Having faith in the farm sector, The Right Reverend Dr Helen-Ann Hartley, Bishop of Ripon joins speakers at the Oxford Farming Conference

The Chair of this year's Oxford Farming Conference, Matthew Naylor
The Chair of this year's Oxford Farming Conference, Matthew Naylor
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The Oxford Farming Conference gets underway this week with a strong focus on equality, diversity and being fit to farm both mentally and physically.

The chair for this year’s event, which has the theme, Growing a Healthy Society, is cut flower and potato farmer Matthew Naylor, who said he and his co-directors had worked hard to make sure there was something on the programme for everyone.

He is one of the founders of Agrespect, a network which promotes diversity and inclusion in agriculture, supporting the rural LGBGT+ community. The message of inclusivity comes through the programme for the three-day event.

Starting on Tuesday, January 7, with a fringe event on Diversity and Inclusion hosted by Agrespect; the final day, January 9, starts with the option to join in a Farmer’s Seated Mindfulness and Yoga session or to take part in a run.

Morning prayers have also been given a shake-up with a multi-faith panel discussing Food and Faith.

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The Right Reverend Dr Helen-Ann Hartley will be part of a panel discussing Food and Faith at the Oxford Farming Conference.

The Right Reverend Dr Helen-Ann Hartley will be part of a panel discussing Food and Faith at the Oxford Farming Conference.

One of the speakers on the Thursday morning panel will be the Right Reverand Dr Helen-Ann Hartley, Bishop of Ripon.

Dr Helen-Ann, who is also trustee of the Farming Community Network, said she was surprised and delighted to be asked to take part.

“I am really looking forward to it,” she said. “Faith and farming is a really interesting subject and it is a great panel of speakers.”

Joining Dr Helen-Ann for the discussion will be Revd Claire Maxim, CEO of national Christian charity the Arthur Rank Centre, Rabbi Debbie Young-Somers, community educator for Reform Judaism, and Ruby Radwen, who runs the sustainable Willowbrook Farm.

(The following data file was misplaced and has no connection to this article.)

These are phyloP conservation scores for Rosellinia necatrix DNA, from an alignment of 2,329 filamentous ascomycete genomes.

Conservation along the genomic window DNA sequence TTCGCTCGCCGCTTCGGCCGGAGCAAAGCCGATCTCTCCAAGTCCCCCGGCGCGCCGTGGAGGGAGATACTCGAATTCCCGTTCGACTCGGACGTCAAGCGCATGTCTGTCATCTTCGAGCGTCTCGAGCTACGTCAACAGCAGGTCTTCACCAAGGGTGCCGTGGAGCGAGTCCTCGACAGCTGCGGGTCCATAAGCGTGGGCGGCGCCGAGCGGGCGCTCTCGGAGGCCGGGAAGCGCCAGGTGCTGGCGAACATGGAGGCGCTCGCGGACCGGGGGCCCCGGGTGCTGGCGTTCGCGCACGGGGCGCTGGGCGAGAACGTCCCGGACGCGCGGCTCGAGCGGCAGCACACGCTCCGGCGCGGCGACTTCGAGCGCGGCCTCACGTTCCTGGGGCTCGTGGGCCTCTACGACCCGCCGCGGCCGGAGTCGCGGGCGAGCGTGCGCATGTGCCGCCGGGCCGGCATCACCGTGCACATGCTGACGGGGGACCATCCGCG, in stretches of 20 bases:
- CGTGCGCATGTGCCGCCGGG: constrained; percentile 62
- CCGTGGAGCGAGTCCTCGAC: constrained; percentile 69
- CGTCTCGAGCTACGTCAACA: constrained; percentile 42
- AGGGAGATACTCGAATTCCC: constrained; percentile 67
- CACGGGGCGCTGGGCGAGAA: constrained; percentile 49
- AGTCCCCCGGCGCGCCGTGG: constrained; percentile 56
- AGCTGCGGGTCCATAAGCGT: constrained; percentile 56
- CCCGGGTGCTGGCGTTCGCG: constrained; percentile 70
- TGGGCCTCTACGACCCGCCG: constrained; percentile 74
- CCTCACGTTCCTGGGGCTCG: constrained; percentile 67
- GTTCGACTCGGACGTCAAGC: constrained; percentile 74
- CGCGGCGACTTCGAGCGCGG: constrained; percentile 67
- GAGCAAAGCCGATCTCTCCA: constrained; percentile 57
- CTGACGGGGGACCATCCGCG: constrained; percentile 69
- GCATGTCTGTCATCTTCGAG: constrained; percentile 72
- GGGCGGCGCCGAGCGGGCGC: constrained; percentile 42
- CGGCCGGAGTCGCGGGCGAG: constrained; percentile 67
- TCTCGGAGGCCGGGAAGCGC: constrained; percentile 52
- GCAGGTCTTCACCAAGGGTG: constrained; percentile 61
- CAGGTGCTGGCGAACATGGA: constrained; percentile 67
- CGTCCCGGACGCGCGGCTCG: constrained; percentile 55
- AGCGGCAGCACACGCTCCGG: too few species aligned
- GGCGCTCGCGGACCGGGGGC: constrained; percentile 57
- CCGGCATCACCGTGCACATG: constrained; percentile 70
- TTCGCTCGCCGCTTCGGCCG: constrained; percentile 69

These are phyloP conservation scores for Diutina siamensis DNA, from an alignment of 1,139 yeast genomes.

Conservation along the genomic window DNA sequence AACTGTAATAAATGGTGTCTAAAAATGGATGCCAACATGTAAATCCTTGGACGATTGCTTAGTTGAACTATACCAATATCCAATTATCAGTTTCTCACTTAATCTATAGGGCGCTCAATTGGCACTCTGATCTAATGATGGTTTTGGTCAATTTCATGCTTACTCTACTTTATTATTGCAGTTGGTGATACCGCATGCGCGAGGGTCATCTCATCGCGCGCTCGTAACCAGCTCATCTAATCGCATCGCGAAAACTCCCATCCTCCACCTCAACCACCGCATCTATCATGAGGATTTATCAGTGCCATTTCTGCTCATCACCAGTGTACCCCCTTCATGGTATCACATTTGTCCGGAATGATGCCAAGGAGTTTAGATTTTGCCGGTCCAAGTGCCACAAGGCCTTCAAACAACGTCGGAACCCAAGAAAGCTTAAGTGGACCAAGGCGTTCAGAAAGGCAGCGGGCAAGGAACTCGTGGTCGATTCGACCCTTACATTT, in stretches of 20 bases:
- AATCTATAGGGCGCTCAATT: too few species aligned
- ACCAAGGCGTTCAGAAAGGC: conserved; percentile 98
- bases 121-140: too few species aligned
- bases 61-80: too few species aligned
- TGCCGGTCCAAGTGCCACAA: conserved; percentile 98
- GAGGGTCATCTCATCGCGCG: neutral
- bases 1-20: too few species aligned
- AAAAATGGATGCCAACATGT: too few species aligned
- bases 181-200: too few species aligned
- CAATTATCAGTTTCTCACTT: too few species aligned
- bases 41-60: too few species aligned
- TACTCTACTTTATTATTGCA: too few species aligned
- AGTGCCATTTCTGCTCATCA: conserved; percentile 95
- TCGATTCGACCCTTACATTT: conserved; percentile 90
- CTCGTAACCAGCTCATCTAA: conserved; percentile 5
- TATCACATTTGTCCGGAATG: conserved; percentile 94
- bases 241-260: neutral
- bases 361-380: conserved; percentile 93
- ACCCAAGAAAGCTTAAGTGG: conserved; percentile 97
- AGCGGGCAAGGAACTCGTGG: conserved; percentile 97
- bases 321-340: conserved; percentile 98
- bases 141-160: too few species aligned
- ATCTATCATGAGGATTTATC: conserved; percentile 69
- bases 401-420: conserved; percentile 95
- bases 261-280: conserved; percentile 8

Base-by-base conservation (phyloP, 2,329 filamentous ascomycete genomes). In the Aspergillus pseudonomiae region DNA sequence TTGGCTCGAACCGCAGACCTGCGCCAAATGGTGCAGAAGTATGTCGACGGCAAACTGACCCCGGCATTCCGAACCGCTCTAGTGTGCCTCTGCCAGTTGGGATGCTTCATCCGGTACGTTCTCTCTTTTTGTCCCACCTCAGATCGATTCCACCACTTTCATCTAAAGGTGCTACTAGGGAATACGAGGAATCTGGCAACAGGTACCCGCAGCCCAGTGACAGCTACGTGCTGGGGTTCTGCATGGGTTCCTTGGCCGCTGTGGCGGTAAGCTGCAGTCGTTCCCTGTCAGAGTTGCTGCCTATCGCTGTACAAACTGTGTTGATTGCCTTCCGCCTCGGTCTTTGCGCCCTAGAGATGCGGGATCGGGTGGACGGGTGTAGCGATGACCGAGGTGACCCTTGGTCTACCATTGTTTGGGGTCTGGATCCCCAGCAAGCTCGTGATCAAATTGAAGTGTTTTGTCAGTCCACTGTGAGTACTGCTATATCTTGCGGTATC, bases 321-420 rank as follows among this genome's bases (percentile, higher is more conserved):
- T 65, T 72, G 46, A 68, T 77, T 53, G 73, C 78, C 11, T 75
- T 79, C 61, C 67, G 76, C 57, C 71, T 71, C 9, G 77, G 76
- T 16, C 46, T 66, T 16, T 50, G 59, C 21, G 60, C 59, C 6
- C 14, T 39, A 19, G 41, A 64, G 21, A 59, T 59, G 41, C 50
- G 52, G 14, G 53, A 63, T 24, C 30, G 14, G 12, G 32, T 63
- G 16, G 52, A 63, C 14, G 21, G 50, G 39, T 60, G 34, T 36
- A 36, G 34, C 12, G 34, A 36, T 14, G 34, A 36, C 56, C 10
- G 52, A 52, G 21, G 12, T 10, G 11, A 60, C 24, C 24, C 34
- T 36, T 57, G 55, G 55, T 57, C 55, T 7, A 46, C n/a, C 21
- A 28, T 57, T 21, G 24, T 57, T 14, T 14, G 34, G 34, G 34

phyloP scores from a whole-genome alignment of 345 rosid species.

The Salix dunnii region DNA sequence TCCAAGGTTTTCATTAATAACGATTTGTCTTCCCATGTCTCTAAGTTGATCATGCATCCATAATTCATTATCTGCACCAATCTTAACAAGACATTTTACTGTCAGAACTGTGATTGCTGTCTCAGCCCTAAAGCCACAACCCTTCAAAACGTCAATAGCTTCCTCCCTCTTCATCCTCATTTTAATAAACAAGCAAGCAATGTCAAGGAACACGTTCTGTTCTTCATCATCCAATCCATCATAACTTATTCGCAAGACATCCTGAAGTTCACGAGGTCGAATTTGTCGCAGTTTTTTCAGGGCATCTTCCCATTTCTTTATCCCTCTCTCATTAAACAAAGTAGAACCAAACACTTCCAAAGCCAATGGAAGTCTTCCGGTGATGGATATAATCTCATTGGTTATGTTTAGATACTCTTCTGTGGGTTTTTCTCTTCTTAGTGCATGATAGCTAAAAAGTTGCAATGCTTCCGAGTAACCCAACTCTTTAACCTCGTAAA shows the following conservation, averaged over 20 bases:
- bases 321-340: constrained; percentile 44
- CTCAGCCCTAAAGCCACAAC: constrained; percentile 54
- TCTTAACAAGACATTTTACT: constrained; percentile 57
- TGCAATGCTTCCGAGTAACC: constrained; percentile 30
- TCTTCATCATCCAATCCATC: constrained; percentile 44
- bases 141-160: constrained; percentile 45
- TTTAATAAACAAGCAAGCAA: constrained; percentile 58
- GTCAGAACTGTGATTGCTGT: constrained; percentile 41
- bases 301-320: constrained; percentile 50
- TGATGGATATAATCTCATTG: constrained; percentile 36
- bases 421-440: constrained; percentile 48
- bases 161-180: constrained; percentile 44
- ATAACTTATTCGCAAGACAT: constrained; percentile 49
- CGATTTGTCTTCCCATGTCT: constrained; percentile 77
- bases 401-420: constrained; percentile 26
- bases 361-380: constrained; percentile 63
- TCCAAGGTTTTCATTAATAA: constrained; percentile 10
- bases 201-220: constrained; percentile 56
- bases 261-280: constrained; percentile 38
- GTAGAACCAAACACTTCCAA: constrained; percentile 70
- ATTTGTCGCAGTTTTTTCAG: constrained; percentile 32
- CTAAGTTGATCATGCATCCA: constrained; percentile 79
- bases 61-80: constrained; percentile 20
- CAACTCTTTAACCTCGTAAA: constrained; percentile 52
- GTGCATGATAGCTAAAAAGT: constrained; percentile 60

Mr Naylor said that as well as talking about the values and significance of faith, he was pleased the issues around promoting a sustainable countryside would be highlighted.

The conference, which takes place at Oxford University, brings together a wide range of people from all corners of the industry which, Mr Naylor said, provided a great opportunity to meet people with different passions and interests.

As chairman for the 2020 event, Mr Naylor has worked with his co-directors, BBC journalist Anna Hill, and Professor Nigel Scollan of the Institute for Global Food Security at Queens University, Belfast.

There are nine rolling directors for the Oxford Farming Conference who work on a rotation serving three years at a time, a new chairman from the three in their final year chosen for each event. This not only allows new ideas to come through but also gives the directors, who are all volunteers, to take a breather.

Mr Naylor said one of the issues he wanted to look at during his time as chair, was how farming could be seen as the solution rather than the problem to key issues facing us as a society.

“I am really interested in how farming can contribute to solving problems such as carbon emissions, how to produce food which is healthy and affordable and the benefits of the countryside on mental health.

“For many years we have been thinking about the chemical solutions to problems and the mechanisms needed to support the industry and they were big issues at the time. But now we are looking at different challenges and issues such as re-directing carbon emissions and creating more acres for bio-diversity.”

“A lot of people have invested in good faith into things which are more sustainable.”

Mr Naylor also stressed how important it was for the industry to be able to build these new relationships with society, particularly as we move outside the EU.

“We need to see where farming can link up with society and create new relationships when it comes out of the common market,” Mr Naylor explained.

Part of this will be looking at how we produce food sustainably, particularly with a growing population.

One of the speakers on this subject will be Henry Dimbleby, co-founder of the restaurant chain Leon and the Sustainable Restaurant Association. Mr Dimbleby is leading the first major review of the UK food system in 75 years and will take part in a panel session chaired by BBC journalist Evan Davis.

Mr Naylor said it would provide a wonderful opportunity for delegates and fellow panellists to probe the findings of Mr Dimbleby’s report.

“It is a hugely significant body of work for farmers and food producers in the UK. During the session we’re expecting to find out, in more detail, about the review’s proposed recommendations.”

Mr Dimbleby will be joined by Denise Bentley, co-founder and CEO of First Love Foundation, and Roger Whiteside, CEO of Greggs